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Demand for essential materials drops as construction struggles

The latest quarterly survey from MPA reveals a decline in actual sales volumes during the second quarter of 2023
The latest quarterly survey from MPA reveals a decline in actual sales volumes during the second quarter of 2023

New figures from MPA provide more concrete evidence of the slowdown in Britain’s construction industry 

THE latest quarterly survey from the Mineral Products Association (MPA) – covering aggregates, asphalt, ready-mixed concrete, and mortar in Great Britain – reveals a decline in actual sales volumes during the second quarter of 2023.

The drop in construction activity, particularly in new housing, along with the impact of cost inflation on other areas such as roads, has contributed to the decrease in demand for essential ‘heavy-side’ materials.


According to the MPA survey, which provides data stretching back more than 20 years, asphalt volumes experienced a drop of 3.1% in the second quarter of 2023, compared with the previous quarter, while primary aggregates (crushed rock, sand and gravel) declined by 3.7%, with ready-mixed concrete down by 5.2% and mortar falling by 6.4%.

Mineral products sales volumes in Great Britain, 2012 Q1–2023 Q2
Mineral products sales volumes in Great Britain, 2012 Q1–2023 Q2

Over the past year, the data show that construction mineral products have seen a significant decline in demand, as the initial pent-up activity from the pandemic subsided and economic challenges surfaced. Although there was a robust rebound in 2021, which propelled asphalt and crushed rock sales to their highest levels in over a decade, the impact of inflation, rising interest rates, and weaker business confidence has slowed new construction project starts and led to a renewed decline in demand for heavy-side building materials.

According to the MPA, various factors have contributed to the decline in demand. Construction materials cost inflation may have slowed from a peak in mid-2022, but the cumulative effect of high costs and higher interest rates over the past 18 months continues to weigh heavily on the financial viability of projects and on housing affordability. Additionally, labour constraints throughout the construction supply chain have contributed to the overall challenges faced by the sector.

MPA sales volumes in GB: change on the previous period (seasonally adjusted)
MPA sales volumes in GB: change on the previous period (seasonally adjusted)


The official construction data from the Office for National Statistics indicate a moderation in construction output in recent months, with new housing being one of the sectors to experience significant decline. Mortar sales volumes, which are primarily linked to the early stages of new housing developments, saw a 5.1% fall in the last 12 months. With little sign of a revival in house buyers’ and house builders’ sentiment, mortar demand is expected to slow further over the next few months, despite the Government recently celebrating meeting its latest pledge to build one million new homes over this Parliament and raising aspirations to do more through planning reforms and prioritizing inner-city projects in the next.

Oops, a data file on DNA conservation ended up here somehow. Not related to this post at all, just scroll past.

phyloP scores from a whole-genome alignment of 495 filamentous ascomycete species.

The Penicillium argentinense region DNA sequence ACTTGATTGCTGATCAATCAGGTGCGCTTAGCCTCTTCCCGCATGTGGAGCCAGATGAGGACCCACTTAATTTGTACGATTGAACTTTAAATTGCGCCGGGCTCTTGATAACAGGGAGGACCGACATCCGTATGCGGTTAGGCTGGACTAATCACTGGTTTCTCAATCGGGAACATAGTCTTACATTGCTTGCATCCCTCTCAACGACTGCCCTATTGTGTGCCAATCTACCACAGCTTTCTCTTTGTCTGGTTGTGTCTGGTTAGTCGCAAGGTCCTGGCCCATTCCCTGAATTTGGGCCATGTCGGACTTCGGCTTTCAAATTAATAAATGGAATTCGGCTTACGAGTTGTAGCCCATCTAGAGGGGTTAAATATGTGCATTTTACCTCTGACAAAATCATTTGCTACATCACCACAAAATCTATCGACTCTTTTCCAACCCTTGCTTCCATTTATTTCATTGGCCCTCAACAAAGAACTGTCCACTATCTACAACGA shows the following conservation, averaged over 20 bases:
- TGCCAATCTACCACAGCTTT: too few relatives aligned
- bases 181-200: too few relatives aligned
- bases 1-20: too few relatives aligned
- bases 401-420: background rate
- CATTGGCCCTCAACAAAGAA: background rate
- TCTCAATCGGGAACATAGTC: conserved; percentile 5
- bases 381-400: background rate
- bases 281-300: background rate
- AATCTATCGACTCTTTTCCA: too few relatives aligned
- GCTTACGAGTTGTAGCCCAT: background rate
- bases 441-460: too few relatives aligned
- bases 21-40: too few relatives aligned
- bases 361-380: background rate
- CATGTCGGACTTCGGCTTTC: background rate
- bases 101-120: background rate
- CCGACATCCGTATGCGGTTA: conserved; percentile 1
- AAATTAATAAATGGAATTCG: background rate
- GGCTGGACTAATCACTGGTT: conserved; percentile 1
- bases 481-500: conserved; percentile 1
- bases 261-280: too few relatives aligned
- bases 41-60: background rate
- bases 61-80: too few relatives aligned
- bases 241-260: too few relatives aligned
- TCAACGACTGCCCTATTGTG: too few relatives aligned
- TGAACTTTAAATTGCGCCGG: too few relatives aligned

Infrastructure output has remained relatively stable, but delays and overspending in road projects have cooled demand for asphalt. Asphalt producers are at the forefront of local authorities’ budget pressures, which are forcing them to scale back on local road improvement and maintenance plans. Major road projects overseen by National Highways are also heavily impacted by costs, planning delays and changes in government priorities. By contrast, major infrastructure projects such as HS2 and Hinkley Point C have continued to support the requirement for aggregates as fill materials, and for ready-mixed concrete.

The MPA survey serves as a critical bellwether of current and near-term construction trends, offering valuable insights into market activity concerning heavy-side building materials, suggests that construction output is likely to remain under pressure over the coming months. The MPA forecasts that sales volumes for all markets monitored will contract in 2023 – marking the second consecutive year of decline. It says clients in the construction sector are cautious about signing off new projects, given the uncertainties surrounding the economic outlook and the higher cost of funding due to rising interest rates.

Aurelie Delannoy, director of economic affairs at the MPA, commented: ‘The latest MPA survey clearly illustrates the current challenges faced by the construction industry and its supply chain, including mineral products manufacturers. The decline in sales volumes for essential materials like asphalt, aggregates, ready-mixed concrete, and mortar reflects the slowdown in key construction sectors, including housing. As we navigate these headwinds, the industry and policy makers must remain focused on addressing longer-term challenges and seizing opportunities, particularly in delivering crucial policy ambitions for housing and infrastructure.

‘However, the Government’s propensity to over-promise and under-deliver presents a clear roadblock. Recent records show a pattern of grand policy statements and targets followed by repeated U-turns, project delays, and a lack of clarity on material needs related to infrastructure and housing plans – all in the context of a persistently challenging economic and political environment. Such an approach hampers investment decisions and business operations. It is high time to prioritize UK growth.’


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